Missouri Committee Votes to Legalize Medical Marijuana
A key legislative committee in Missouri’s House of Representatives has approved a bill to legalize medical marijuana.
The State House Committee on Legislative Oversight voted 7 to 4 today to pass House Bill 1554, reports Eapen Thampy, a medical marijuana lobbyist. The proposed law, filed by Representative James Neely, would expand “the definition of investigational drug, biological product, or device so that it can include medical cannabis.” Under this provision, “a dispensing organization or manufacturer of an investigational drug, biological product, or device that has successfully completed phase one of a clinical trial but has not been approved for general use by the Food and Drug Administration (FDA) and remains under investigation in a clinical trial can be made available to certain eligible patients who have terminal illnesses.”
This bill also “changes the law regarding the use of hemp extract to treat intractable epilepsy to authorize the legal use of medical marijuana to treat terminal illnesses”, and “authorizes the Department of Health and Senior Services to issue medical cannabis registration cards to any Missouri resident, 18 years old or older, who can provide a statement signed by a doctor stating that the individual suffers from a terminal illness and may benefit from treatment with medical cannabis and that the individual has considered all other treatment options currently approved by the FDA and all relevant clinical trials conducted in Missouri.”
Parents of minor children suffering from intractable epilepsy or a terminal illness or condition “can also obtain medical cannabis cards on behalf of their children. These registration cards will only be valid for one year but can be renewed.”
If the bill is passed into law, “the department will publish a list of debilitating diseases or conditions for which a medical cannabis or hemp extract registration card can be issued. A medical cannabis registration card may only be issued for terminal illnesses and a hemp extract registration card may only be issued for intractable epilepsy. Any physician who signs a statement for a patient to obtain a medical cannabis registration card must keep a record of his or her evaluation and observation of that patient, including the patient’s response to medical cannabis, and transmit such record to the department.”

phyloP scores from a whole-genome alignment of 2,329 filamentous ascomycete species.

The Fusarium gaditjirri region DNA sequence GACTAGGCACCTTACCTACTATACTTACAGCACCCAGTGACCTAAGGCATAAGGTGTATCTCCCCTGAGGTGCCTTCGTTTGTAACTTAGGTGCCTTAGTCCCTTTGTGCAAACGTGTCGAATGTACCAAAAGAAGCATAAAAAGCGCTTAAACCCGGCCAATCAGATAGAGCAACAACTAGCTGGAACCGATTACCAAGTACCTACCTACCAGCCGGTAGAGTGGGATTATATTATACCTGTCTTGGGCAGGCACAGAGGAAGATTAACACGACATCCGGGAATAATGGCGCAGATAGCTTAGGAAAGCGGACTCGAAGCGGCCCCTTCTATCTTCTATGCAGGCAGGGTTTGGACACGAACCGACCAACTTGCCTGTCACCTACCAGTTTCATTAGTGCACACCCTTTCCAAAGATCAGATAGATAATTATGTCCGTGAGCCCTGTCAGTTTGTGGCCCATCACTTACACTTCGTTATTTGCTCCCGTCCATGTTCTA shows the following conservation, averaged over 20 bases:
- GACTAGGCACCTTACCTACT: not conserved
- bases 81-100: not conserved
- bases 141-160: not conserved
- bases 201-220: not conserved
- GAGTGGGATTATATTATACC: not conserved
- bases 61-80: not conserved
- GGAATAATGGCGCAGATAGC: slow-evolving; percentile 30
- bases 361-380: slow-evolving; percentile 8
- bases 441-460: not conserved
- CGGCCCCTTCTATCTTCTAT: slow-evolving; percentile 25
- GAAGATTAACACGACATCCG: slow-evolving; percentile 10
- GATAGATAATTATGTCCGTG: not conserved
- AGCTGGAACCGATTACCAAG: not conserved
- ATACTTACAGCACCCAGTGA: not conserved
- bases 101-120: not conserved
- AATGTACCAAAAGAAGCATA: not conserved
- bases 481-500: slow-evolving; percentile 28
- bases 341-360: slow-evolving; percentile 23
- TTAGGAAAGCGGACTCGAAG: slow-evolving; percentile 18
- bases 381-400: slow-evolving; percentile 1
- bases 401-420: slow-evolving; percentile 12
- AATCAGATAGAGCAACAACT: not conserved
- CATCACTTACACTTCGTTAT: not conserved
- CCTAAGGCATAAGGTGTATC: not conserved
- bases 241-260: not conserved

The department “must maintain a database of these records, which it can share with a higher education institution for the purpose of studying medical cannabis. The department is also required to maintain a record of each person to whom it issues a registration card. The department can also authorize clinical trials involving medical cannabis.”
In addition, the measure states that “the Department of Agriculture shall issue cultivation and production facility licenses to grow or cultivate medical cannabis. The department will maintain a list of all licensed growers. The department is responsible for establishing rules relating to application requirements, including submission of fingerprints and criminal background checks; security requirements for cultivation and production premises; cannabis monitoring systems; the submission of medical cannabis to an approved testing facility; and the manufacture, storage, and transportation of medical cannabis”.
More information on House Bill 1554 can be found by clicking here.